Whenever the great science fiction writer Samuel R. Delany teaches or is in a situation talking formally with others, he asks questions and has one requirement: everyone has to raise a hand. Everyone. Whether one knows the answer, doesn't know, or doesn't understand the question, he insists that every hand go up and he calls on someone to answer at random. They can then either offer an answer, articulate something about the question they don't understand, or say they don't know the answer and that they want to hear what Person X has to say about it. In any case, they represent themselves as present, as a participant, by that boldly raised hand (even if the answer is unknown) that says: I. Am. Here.
In the interview, Mr. Delany weeps as he talks about the deep, self-degrading personal toll of not raising a hand, of being indifferent or ashamed of not knowing, of being in a group and yet willing oneself not to participate (he sees it as a practice of self-erasure). Mr. Delany notes that every time one skulks behind indifference, one trains oneself not to know, not to be, not to be seen; one trains oneself into believing that not knowing the answer means you do not have a right to be heard.
Here is a transcription (thank you Danica Savonick) of what Delany says: “Don’t you realize that every time you don’t answer a question, you’re learning something? You’re learning how to make do with what you got, and you’re learning how not to ask for a raise…you’re learning how to take it. That’s not good! That’s not good! So, from now on, whenever I ask a question, everybody’s got to put their hand up. I don’t care whether you know the answer or not. You have to put your hand up…I’m going to call on you and if you don’t know the answer, I want you to say nice and clear: I don’t know the answer to that, Professor Delany, but I would like to hear what that person has to say. And we’ll pass it on. And so this is what we started doing. And I said, whenever I ask a question, everybody put their hand up. I don’t care whether you know or not…You need to teach people they are important enough to say what they have to say.”
He weeps at the pity of this humiliating scene.
And his sorrow makes us understand what is happening, over and over and over, in the bad classroom. How much damage it does to the person who does not raise his or her hand, who is afraid to speak, who is afraid to not know.
Thank you Mr. Delany for making this violence of silence in the classroom so palpably passionately felt.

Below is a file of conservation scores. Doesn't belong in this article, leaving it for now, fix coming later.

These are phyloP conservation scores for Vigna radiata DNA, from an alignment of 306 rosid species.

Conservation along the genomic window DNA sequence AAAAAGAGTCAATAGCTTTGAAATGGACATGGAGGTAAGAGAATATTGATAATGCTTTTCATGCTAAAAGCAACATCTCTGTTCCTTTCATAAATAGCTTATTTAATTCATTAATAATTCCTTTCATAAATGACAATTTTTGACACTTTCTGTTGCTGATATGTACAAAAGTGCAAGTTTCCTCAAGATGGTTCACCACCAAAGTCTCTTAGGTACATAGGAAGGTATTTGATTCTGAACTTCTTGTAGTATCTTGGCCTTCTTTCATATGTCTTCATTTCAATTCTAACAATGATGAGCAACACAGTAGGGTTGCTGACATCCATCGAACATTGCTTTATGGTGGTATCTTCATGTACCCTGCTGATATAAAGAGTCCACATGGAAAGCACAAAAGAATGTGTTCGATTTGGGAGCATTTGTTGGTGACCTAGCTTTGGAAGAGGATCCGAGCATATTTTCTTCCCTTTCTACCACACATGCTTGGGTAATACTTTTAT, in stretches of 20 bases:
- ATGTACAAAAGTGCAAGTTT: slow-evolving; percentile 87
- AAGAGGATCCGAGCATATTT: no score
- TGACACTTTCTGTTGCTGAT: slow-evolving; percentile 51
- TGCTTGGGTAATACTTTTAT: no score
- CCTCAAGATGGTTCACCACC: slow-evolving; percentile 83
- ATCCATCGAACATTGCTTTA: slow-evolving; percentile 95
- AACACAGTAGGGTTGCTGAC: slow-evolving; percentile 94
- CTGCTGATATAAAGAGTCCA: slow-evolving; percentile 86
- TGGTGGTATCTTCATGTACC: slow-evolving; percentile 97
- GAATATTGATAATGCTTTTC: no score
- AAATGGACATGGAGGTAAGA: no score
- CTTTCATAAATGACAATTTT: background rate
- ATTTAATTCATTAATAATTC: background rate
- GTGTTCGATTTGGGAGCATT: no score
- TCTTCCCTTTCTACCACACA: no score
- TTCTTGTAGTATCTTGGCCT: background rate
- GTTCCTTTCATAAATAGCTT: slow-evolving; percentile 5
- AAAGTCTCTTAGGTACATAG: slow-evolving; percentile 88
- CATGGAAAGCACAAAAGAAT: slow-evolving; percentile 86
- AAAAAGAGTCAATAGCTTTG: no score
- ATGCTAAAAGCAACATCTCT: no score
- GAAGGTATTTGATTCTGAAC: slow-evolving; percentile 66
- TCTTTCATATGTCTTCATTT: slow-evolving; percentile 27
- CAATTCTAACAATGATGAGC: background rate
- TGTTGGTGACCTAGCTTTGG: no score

I see this, historically too, as the worst of our Industrial Era educational practices, the shaming to silence because one does not know. .
Special thanks to @Danica Savonick for sharing this video and telling us today about this really remarkable, deep practice of Mr. Delany's. Today Danica shared the video with all of us in our weekly Futures Initiative Fellows meeting. When Delany weeps, it is an incredibly powerful moment that turns education and teaching inside out, in the way Samuel Delany so often does.
Like Think-Pair-Share, the All-Hands-Raised self-knowingness turns the power dynamics of the Industrial Age classroom inside out, beautifully, eloquently, poetically. It takes a science fiction writer, perhaps, to help us make our habits and our institutionalized habitude visible to ourselves.
Watch this video. Think about what it would do in any situation to demand that ALL hands go up, even those who do not know, even those who do not understand. Perhaps not just in answering questions but also in asking them. The physiology of the activity--raising one's hand--is itself literally uplifting....pulse, breath, all that. The psychology of the activity is about alertness, attending to, and being attended to.
Thank you, Mr. Delany, for acknowledging how much these small exercises in "education"- are often bad habits, reinforcing those privileged to know from those who feel they have no right to know.
Here's the video. Pass it on. Try it. Let us hear how it goes. "The Polymath," by Orlando Echeverri. Thank you, Mr. Delany.
Photo credit: IlPisano, Creative Commons share alike,